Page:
Penal reform and much else: Be careful what you wish for, Ed.

Yesterday’s post here was prescient.  The Observer front page lead today is ‘We’re losing our claim to be tough on crime – top Tories’ (which translates online to Conservatives risking reputation on law and order, say ministers).

Already my fears that change is in the air are coming true, in a way which calls for very careful thought.

The Labour attack on Ken Clarke for his prolonged crass insensitivity and ghastly mis-speaking (i.e. grimly inappropriate terminology) on the subject of rape is absolutely fair.  But calling instantly, as Ed Miliband did, for Clarke’s sacking is yet more evidence that the Labour top brass has but a feeble grip on either leadership or reality.

Who would Ed Miliband like, to replace Ken Clarke?  I will spare readers the list of likely alternatives.  It’s not a collection of names which many on the Left would regard as better than the person Miliband wants dismissed.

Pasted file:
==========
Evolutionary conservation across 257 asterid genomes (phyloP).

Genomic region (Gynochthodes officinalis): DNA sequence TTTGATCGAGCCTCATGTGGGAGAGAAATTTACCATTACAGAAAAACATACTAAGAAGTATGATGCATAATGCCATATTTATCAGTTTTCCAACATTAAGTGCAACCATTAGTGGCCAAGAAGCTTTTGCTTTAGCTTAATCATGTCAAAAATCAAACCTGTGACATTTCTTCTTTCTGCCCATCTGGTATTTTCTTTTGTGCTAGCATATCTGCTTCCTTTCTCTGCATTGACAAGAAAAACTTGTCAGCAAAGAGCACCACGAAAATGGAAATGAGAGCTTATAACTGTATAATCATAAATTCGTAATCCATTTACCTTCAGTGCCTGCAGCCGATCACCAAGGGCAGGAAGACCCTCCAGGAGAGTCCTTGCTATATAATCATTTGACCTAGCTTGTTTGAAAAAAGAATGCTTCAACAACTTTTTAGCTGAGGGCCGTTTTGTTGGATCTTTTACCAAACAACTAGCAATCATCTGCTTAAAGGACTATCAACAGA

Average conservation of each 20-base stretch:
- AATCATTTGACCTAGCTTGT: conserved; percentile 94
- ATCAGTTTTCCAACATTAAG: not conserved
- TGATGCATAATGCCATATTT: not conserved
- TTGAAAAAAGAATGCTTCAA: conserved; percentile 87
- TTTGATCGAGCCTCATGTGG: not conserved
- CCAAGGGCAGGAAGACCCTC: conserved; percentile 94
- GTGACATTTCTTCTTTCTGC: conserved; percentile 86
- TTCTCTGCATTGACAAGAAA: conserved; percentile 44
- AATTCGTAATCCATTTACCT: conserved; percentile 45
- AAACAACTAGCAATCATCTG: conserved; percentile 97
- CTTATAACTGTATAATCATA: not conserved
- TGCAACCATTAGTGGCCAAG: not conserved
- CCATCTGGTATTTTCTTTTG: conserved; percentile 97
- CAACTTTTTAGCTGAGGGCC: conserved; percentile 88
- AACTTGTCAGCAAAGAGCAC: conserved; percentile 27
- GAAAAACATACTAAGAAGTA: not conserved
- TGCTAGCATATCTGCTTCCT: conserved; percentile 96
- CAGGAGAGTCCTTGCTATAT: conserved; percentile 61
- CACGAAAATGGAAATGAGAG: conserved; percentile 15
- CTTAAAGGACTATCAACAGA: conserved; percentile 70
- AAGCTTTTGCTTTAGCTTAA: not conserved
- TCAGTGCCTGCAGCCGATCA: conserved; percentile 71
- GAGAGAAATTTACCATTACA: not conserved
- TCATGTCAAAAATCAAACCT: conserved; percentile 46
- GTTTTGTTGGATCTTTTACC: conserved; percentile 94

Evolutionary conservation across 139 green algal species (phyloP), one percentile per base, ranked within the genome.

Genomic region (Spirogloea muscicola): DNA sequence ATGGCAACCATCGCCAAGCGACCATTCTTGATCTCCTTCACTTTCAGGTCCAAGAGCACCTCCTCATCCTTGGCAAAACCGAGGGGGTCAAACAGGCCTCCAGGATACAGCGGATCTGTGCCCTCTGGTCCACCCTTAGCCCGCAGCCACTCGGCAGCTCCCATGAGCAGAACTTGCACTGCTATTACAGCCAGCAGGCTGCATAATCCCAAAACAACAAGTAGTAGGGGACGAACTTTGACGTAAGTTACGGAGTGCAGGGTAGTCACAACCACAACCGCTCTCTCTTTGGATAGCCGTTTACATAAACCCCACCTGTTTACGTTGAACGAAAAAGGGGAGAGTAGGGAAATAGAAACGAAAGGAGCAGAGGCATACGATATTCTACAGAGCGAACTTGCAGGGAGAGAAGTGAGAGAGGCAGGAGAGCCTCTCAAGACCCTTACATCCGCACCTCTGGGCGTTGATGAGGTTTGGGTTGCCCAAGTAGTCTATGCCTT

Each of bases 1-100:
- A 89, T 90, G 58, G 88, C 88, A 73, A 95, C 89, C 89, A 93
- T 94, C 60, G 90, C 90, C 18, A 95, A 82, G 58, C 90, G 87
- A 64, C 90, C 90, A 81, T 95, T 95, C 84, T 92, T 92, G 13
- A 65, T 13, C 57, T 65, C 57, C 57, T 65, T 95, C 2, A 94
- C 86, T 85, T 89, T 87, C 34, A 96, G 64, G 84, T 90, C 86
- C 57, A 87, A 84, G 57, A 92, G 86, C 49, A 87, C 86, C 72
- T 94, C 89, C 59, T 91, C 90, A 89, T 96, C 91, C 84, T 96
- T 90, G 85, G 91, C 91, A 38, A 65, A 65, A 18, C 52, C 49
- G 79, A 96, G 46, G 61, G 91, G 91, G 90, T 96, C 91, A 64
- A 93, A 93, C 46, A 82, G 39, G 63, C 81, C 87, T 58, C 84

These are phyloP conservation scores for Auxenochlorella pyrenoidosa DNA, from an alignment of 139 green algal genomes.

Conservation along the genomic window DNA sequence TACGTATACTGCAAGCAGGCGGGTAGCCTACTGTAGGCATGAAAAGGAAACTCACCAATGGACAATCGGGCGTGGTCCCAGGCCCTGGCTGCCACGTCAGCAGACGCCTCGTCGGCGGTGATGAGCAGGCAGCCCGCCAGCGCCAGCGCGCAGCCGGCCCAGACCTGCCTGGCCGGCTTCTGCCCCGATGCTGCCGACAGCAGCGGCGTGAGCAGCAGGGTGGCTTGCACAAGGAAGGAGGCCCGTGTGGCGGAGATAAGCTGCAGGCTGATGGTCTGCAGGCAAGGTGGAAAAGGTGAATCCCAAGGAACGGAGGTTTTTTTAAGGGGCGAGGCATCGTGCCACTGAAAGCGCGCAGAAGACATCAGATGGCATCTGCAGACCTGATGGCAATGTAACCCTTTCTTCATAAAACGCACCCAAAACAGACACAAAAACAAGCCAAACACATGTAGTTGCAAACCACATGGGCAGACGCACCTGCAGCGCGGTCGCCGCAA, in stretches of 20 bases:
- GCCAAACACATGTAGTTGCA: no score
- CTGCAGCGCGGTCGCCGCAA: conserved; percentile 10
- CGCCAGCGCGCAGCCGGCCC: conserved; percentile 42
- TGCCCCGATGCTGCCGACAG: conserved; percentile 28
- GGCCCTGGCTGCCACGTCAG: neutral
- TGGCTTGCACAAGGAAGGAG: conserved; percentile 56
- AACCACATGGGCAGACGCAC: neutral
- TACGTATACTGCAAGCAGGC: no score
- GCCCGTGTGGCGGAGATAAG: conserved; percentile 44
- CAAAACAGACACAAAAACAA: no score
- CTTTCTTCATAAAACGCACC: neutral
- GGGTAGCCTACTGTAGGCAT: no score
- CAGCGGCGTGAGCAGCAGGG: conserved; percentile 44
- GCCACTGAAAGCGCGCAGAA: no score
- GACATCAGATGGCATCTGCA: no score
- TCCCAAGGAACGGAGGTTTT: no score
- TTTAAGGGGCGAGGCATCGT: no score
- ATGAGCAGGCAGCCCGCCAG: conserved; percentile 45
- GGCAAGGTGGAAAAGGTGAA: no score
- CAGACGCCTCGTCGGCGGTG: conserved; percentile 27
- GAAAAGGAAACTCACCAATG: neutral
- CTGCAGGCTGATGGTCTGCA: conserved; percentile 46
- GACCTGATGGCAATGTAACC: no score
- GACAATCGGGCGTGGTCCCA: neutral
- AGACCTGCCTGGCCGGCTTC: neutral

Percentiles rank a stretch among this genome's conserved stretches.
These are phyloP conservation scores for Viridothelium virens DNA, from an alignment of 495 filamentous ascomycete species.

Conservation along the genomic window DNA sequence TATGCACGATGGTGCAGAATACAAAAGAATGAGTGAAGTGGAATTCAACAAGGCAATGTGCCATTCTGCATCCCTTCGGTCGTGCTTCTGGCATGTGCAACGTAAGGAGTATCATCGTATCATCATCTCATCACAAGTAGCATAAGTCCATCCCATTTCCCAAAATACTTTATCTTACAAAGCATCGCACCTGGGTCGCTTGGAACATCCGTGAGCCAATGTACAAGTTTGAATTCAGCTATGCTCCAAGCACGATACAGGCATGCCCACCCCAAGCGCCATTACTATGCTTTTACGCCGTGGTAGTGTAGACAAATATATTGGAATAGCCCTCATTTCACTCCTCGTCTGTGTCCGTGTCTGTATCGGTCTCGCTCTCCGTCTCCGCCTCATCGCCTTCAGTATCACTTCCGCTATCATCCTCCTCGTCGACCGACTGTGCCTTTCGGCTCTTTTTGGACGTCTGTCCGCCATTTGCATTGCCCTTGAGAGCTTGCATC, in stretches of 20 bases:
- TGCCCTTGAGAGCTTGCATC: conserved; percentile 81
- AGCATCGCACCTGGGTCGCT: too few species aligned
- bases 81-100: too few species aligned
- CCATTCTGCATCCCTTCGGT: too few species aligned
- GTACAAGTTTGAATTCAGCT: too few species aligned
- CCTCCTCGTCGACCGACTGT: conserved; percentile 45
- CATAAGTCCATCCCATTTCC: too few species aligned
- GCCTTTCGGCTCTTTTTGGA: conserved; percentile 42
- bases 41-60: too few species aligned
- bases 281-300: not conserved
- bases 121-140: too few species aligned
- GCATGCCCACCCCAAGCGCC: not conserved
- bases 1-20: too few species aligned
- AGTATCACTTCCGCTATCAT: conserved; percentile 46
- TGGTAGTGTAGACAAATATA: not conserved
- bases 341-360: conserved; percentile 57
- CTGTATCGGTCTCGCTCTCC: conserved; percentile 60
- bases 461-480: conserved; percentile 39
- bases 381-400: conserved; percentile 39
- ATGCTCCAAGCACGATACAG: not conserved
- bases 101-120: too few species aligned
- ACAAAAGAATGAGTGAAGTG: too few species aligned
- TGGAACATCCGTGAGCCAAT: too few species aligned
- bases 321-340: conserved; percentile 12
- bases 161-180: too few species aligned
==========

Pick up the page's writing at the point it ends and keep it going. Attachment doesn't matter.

Harriet Harman is tomorrow due to expand on the impact of spending cuts and how they will damage effective penal policy on rape.  That’s a proper political critique of the Tories’ position on an extremely serious and terrifying crime.

But seemingly ill-considered calls for sackings won’t impress most of us. 

We may loathe the present government and what they are doing, but there is a compelling need for careful judgement in how best to seek to stop them.  

As I tried to explain yesterday, playing into the hands of the Tories’ Neanderthal hinterland is in the end going to hurt Labour and the (wo)man on the street more than it hurts the Conservatives.

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